Published in Sunday Midday, Devlok, October 14, 2012
I cannot resist saying this. While male directors and male actors continue to cling to youth through surreal films about students and romance and make zillions at the box office, it is a relief to find one sensible lady director getting a matured actress to play a matured role about language, meaning and validation and, bringing a smile and joy to many in the audience. It feels good to grow up!
Now, back to mythology. For very different reasons, the film English Vinglish drew attention to two goddesses: Sridevi, goddess of wealth and glamor, and Vakdevi, goddess of speech and meaning, both referred to in the Rig Veda, so the earliest goddesses known to this land.
Sridevi needs to be differentiated from Bhoodevi or Prithvi. Both are forms of Lakshmi. But while Sridevi means personal wealth, Bhoodevi means universal natural wealth. Bhoodevi is the earth. Sridevi is property and assets and all the glamor and splendor that comes with that. Both are wives of Vishnu, especially in southern Vaishnava traditions. Vishnu takes care of Bhoodevi and Sridevi is the reward he gets for it. Or because Sridevi is his wife, Vishnu needs to take care of Bhoodevi. But Sridevi is not jealous of the rather submissive and patient Bhoodevi, certainly not as much as she hates Vakdevi.
Vakdevi is the goddess of speech, sound and language, closely associated with Saraswati, goddess of knowledge. She is what is uttered. A bit of a snob, she is accessible only to those who work hard to get her, unlike wealth who can favor or not favor, anyone, anytime. While Sridevi is whimsical and can be lost after acquisition, Vakdevi is eternally faithful.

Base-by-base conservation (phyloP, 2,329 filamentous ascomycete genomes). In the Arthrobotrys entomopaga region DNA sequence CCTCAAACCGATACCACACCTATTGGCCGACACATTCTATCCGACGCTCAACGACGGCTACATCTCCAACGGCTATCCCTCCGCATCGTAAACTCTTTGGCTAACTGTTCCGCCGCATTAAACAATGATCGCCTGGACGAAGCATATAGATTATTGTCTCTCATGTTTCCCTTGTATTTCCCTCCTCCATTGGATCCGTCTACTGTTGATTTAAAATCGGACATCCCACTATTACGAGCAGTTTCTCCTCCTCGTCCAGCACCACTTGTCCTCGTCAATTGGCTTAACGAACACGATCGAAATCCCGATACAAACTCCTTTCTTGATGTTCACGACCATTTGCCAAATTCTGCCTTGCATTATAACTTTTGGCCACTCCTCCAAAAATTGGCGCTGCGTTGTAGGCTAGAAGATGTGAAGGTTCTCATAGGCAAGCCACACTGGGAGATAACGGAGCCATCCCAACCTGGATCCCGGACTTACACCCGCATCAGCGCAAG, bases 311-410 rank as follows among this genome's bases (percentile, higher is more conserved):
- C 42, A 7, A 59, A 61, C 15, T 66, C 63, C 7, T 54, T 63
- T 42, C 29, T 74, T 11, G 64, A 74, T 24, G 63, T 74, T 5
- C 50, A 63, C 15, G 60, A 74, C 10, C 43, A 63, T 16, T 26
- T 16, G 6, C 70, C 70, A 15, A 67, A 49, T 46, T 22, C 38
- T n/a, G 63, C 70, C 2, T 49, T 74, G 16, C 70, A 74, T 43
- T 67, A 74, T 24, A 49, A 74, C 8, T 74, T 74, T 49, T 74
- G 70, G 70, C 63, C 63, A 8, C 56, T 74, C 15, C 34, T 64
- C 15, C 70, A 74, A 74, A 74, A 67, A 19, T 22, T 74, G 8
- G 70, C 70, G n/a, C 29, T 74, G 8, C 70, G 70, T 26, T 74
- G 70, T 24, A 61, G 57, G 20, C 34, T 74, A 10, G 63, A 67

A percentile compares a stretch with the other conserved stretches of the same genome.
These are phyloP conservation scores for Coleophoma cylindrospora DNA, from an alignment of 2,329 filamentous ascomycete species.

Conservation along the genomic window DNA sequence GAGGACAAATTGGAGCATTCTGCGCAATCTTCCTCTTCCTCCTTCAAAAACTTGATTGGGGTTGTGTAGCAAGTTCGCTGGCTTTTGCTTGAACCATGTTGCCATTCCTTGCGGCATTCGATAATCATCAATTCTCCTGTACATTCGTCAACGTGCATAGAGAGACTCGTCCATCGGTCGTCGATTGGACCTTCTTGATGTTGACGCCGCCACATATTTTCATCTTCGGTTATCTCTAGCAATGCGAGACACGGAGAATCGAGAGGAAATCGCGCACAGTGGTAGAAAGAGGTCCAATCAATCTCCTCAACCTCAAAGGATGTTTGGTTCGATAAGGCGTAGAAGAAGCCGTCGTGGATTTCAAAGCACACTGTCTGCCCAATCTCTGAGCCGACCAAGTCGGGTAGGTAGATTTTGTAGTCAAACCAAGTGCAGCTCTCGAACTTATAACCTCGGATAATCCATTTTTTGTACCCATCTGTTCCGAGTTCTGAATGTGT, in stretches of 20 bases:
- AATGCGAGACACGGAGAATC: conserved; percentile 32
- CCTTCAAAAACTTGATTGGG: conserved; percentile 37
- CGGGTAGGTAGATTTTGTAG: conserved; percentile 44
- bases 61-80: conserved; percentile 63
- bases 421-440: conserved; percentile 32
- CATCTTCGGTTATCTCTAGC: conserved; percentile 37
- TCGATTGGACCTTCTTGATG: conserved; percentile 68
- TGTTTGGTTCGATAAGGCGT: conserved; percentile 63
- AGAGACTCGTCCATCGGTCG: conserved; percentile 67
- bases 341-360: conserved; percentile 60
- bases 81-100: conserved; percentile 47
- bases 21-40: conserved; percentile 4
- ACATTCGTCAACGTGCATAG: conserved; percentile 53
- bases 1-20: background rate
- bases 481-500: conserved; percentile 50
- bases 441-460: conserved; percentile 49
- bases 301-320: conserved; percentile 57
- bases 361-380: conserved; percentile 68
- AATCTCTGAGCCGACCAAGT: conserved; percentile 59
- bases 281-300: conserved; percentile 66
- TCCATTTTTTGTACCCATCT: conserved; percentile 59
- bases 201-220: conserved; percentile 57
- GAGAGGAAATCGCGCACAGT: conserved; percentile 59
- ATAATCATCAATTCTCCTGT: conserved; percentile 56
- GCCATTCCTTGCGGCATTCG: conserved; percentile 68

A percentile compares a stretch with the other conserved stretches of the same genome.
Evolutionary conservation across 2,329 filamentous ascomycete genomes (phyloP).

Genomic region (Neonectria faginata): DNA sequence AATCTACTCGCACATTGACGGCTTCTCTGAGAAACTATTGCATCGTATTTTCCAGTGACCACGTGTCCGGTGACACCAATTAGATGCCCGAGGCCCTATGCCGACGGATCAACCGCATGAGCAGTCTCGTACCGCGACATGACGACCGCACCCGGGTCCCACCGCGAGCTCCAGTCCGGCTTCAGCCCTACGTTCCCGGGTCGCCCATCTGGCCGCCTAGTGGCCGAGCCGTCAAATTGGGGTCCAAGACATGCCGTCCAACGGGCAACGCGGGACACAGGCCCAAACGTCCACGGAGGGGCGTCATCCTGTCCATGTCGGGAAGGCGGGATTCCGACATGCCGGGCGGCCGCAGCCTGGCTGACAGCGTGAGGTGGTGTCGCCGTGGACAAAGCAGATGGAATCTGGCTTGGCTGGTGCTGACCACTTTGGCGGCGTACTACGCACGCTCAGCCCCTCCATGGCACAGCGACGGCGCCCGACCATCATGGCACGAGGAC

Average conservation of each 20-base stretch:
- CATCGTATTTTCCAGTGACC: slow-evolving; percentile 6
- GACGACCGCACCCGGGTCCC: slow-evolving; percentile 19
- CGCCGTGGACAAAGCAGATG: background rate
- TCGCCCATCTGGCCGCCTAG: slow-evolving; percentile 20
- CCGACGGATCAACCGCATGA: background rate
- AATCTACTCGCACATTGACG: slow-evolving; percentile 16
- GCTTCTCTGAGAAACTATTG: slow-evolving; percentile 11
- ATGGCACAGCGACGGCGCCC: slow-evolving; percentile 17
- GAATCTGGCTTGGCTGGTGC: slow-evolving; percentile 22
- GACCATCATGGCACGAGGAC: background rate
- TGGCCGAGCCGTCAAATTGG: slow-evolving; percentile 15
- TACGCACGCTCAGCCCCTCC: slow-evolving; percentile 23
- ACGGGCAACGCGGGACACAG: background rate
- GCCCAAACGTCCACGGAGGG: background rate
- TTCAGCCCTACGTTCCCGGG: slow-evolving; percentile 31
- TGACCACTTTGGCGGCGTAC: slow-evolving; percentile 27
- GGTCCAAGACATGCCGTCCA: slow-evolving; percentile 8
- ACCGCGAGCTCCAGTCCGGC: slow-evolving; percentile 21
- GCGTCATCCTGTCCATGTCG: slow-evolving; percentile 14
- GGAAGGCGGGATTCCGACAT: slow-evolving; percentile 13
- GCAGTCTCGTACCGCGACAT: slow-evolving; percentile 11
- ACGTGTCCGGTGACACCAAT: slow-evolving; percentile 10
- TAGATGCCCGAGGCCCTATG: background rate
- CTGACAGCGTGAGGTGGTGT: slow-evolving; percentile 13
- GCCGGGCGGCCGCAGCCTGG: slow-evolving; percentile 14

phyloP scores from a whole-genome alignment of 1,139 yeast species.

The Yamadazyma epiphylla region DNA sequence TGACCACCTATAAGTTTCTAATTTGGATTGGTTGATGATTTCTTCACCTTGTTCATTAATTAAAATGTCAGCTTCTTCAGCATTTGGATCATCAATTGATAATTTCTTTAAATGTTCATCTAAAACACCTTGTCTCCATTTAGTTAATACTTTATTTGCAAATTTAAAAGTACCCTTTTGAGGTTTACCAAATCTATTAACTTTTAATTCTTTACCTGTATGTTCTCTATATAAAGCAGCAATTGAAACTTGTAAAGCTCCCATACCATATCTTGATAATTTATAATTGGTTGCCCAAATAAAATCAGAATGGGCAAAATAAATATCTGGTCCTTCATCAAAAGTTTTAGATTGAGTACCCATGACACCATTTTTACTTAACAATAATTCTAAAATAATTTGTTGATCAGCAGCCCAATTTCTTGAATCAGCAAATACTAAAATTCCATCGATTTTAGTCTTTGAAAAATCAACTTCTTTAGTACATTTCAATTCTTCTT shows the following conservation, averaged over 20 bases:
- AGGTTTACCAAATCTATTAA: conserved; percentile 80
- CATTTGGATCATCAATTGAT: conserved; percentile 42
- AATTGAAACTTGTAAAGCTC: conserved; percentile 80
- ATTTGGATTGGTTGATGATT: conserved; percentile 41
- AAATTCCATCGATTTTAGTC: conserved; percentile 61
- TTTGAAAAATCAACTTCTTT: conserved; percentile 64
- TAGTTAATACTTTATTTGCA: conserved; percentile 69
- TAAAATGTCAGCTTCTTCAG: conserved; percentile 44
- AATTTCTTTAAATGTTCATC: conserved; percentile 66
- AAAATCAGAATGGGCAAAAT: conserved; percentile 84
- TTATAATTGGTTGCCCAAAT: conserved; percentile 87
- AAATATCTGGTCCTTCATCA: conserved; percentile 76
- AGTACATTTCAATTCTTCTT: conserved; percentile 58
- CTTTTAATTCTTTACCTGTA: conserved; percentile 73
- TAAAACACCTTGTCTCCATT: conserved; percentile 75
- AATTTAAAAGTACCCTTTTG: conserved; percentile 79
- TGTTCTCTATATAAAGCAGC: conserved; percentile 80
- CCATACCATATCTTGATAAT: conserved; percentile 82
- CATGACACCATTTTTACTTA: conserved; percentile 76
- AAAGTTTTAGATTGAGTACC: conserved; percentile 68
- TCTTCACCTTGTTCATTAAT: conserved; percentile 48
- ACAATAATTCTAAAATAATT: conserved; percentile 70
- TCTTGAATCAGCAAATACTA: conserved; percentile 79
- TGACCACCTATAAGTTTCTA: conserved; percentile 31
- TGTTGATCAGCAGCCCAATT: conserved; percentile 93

Later Puranic and folktales inform us that Sridevi and Vakdevi, or rather Lakshmi and Saraswati, hate each other. They are constantly quarrelling. So bad was the quarrel that Vishnu had to give up one of them for the sake of peace. In old images of Vishnu one finds the two goddesses standing to his left and right. Even today, in the temple of lord Jagannath, in Puri, Orissa, Sridevi and Vakdevi flank the main deity. But later, Vakdevi disappeared. Where? Popular stories say she became Brahma’s wife. Some say, she hides on Vishnu’s tongue while Sridevi sits in Vishnu’s heart and at his feet.
For most people, knowledge helps you earn money: at the very least you need to learn skills to do labor, and be literate to get a job, and learn the art of marketing and salesmanship and money management to start business. So why would the two goddesses fight? For this, we have to distinguish between Saraswati or she who imparts wisdom from Vidyalakshmi, knowledge and skills that helps us generate more wealth. In the absence of wisdom, only wealth matters. In wisdom, wealth is given its due position in life, not near the head. Naturally, Sridevi is not quite fond of Vakdevi.
The film English Vinglish begins with Vak as Vidyalakshmi: language as a tool that will help us survive in the pecking order of society. This is evident in advertisements of TV channels selling courses on spoken English. But gradually Vak becomes Saraswati as one realizes it is not about language but about respect, dignity, sensitivity and understanding. All through, Sridevi (the star) plays the role of Bhoodevi, the patient suffering overlooked earth-goddess who sustains the family.